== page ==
Mantan Moreland finally made to the big time with his role as Birmingham in the later entries in the Charlie Chan franchise. The Chan series was declining by this point thanks to weaker scripts and the replacement of Warner Oland with Sidney Toler in the lead role, and the addition of Moreland as a recurring character really pumped new life into the franchise. Even better, the character of Birmingham was essentially that of partner to Chan in that he helped in solving the cases, though usually through comic and unintentional means. Moreland was not allowed the same dignity as the white actor playing the stereotypical Chinese detective, but it can be argued that he earns more respect precisely because he was able to use this opportunity to rise above the more stereotypical roles he’d been playing. It has been commented upon on many occasions, in fact, that the single most memorable scene in any of the Charlie Chan movies from this period takes place between Moreland and his old vaudeville partner Ben Carter. The scene is directly lifted from their vaudeville act that featured a standard bit known as the “infinite routine.” Here is brief passage from the scene that takes place in The Scarlet Clue as Birmingham and one of Chan’s many sons are pursuing information about the murder when Moreland and Carter meet in a hallway:
“Why if it isn’t …”
“Ben Carter’s the name.”
“Yes, and I haven’t seen you since …”
“No, it was longer than that. Last time I saw you, you were …”
“Well, I’ve lost weight! And you lived in …”
“No, I’ve moved to …”
“That’s a bad neighborhood. How can you live there?”
The structure, as you can guess, is based upon the idea of incomplete thoughts and sentences that nevertheless result in the complete transmission of communication between the two. This scene actually goes on like this for another minute and it is simply hilarious and brilliant. As brilliant in its own way, really, as “Who’s on First?” Making it all the more impressive is that in addition to the humor of the scene it also exists on a level of sociological inquiry. Any white person who has spent considerable time within the African-American communities can attest to the fact that blacks appear to be more at ease in the arena of social interaction than whites. Entire standup routines have been built around the concept that all African-Americans seem to know one another while whites, in stark contrast, have traditionally been hung up on rigid forms of communication etiquette. While white European societies brought their highly formalized means of introduction and rules regarding social conduct to America, social organization within black culture appears to still be based on the substantially less formal means of interaction developed during the long, embarrassing era of slavery. It is not true, of course, that all black people know each other, but there is certainly an element of truth within the infinite routine that communication between two black strangers or two blacks who haven’t seen each other in a long time is not only more relaxed, but better facilitated than through the still ceremonial trappings of communications between whites in the same circumstance.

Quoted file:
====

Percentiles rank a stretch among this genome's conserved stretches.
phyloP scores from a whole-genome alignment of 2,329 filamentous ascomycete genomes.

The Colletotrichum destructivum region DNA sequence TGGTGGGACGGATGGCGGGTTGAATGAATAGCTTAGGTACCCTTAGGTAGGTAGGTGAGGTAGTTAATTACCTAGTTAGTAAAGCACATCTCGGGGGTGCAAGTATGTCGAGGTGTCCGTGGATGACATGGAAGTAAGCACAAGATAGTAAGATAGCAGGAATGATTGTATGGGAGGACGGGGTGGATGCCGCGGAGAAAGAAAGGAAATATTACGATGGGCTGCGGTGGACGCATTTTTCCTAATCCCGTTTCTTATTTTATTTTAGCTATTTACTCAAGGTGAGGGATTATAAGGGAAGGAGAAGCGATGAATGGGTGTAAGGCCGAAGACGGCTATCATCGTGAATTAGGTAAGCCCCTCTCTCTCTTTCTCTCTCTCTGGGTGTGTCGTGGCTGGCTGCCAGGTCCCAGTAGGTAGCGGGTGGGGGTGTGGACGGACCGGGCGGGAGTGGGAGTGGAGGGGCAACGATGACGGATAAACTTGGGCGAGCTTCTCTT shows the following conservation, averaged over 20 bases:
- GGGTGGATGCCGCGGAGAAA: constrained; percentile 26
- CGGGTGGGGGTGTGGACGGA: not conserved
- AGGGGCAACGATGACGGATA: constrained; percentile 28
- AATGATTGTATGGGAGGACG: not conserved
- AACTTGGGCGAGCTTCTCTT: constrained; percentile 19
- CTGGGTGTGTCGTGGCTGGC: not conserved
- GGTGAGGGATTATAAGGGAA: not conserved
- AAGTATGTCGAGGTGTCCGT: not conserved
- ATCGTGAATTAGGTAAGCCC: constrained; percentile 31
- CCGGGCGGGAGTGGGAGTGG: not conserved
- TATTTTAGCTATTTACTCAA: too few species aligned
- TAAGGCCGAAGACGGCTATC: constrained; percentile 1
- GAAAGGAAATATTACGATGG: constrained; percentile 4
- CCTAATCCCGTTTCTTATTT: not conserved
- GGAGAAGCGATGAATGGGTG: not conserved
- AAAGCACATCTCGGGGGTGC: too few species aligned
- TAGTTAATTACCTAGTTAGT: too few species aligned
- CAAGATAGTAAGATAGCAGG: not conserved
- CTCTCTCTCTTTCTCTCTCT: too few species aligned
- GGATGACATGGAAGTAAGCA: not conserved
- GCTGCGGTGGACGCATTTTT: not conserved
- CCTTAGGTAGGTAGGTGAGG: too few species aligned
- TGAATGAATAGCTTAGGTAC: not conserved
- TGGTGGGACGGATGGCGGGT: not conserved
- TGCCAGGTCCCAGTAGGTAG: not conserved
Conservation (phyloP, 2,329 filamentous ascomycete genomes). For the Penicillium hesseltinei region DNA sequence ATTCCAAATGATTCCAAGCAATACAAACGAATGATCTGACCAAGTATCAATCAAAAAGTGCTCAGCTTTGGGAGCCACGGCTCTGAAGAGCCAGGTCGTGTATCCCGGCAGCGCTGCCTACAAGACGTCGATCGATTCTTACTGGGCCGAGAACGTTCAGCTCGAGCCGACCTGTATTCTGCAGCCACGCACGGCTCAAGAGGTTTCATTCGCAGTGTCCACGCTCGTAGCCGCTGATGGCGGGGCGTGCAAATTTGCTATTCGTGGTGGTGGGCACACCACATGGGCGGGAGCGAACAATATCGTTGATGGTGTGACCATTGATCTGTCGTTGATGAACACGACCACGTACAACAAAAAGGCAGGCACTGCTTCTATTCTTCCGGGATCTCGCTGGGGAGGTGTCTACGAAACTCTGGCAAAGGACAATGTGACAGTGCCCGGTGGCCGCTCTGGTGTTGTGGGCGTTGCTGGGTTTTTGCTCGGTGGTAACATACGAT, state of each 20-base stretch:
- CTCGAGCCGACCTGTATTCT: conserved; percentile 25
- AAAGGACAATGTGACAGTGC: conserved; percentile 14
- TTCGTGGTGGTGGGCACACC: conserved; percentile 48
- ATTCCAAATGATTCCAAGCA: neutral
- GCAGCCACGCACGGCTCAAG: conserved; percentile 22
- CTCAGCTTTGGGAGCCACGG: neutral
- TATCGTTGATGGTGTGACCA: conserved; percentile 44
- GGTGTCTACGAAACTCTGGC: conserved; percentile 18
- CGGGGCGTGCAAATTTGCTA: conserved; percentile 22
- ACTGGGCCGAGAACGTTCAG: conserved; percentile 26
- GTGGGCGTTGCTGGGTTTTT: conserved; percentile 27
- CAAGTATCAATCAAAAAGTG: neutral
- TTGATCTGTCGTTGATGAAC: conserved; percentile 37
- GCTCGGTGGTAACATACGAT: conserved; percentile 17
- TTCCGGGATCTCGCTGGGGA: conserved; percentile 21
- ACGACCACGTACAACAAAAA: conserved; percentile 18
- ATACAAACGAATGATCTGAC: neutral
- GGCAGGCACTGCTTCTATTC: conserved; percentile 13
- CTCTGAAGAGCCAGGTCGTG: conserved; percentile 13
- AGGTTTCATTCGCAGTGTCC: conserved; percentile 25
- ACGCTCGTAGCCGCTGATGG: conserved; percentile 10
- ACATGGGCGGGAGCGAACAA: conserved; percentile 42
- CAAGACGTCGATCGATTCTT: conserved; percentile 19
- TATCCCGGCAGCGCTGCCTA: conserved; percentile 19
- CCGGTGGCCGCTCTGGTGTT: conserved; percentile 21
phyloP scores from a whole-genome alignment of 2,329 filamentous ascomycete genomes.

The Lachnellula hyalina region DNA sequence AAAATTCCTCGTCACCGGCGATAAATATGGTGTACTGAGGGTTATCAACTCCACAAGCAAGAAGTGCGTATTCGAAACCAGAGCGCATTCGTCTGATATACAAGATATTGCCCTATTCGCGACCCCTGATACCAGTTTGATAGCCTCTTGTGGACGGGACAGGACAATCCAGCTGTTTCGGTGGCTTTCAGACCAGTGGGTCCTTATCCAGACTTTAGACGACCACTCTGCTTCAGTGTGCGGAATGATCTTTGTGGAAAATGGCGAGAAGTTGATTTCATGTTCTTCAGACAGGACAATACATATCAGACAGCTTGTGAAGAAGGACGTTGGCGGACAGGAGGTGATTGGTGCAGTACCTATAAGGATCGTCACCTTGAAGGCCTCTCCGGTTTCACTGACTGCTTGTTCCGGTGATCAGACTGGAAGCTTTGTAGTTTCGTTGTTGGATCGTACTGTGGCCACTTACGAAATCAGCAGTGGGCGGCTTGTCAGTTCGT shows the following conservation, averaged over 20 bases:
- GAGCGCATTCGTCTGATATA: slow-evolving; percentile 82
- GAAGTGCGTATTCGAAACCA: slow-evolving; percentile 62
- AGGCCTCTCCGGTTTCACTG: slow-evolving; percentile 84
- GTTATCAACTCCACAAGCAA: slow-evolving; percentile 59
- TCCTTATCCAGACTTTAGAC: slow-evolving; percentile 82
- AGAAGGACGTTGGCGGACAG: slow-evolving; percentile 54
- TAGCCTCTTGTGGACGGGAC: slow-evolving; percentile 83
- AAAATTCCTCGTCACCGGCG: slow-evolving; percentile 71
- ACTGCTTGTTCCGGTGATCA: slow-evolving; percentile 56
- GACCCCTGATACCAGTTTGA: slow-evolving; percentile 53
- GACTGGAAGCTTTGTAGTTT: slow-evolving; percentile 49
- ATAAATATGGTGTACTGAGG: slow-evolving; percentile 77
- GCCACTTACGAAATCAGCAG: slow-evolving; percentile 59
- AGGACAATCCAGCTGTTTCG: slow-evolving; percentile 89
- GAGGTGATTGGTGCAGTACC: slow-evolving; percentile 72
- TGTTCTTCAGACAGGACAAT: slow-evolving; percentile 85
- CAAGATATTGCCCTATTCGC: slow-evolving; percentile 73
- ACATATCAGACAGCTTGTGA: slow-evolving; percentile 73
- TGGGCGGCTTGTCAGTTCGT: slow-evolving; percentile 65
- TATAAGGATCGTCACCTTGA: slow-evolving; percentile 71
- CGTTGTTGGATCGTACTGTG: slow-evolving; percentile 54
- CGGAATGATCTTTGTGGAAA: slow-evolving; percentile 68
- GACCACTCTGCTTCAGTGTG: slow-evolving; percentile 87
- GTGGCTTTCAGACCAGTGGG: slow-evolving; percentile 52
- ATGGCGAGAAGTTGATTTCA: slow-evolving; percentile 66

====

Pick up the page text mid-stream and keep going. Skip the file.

Oddly, if not ironically, it was the Civil Rights Movement that nearly brought an end to Manton Moreland’s career. The image of the Stepin Fetchit character was deemed offensive and those actors who made a living playing these roles were unfairly castigated as Uncle Toms and worse. White audiences were no longer so inclined to laugh at the racial stereotypes inhabited by Manton Moreland and the rest and since Hollywood rarely allows actors of any race to break free from their mold, Moreland’s style of comedy was declared dead and extinct. From 1949 to 1964 Moreland appeared in only one TV show and not a single movie. He popped up occasionally in B-movies and TV shows during the late 60s and early 70s before passing away in 1973. The legacy he left behind, however, disproves the conventional wisdom that there were no great black actors regularly working Hollywood before Sidney Poitier came along. Manton Moreland belongs up there in the pantheon of Hollywood’s funniest men.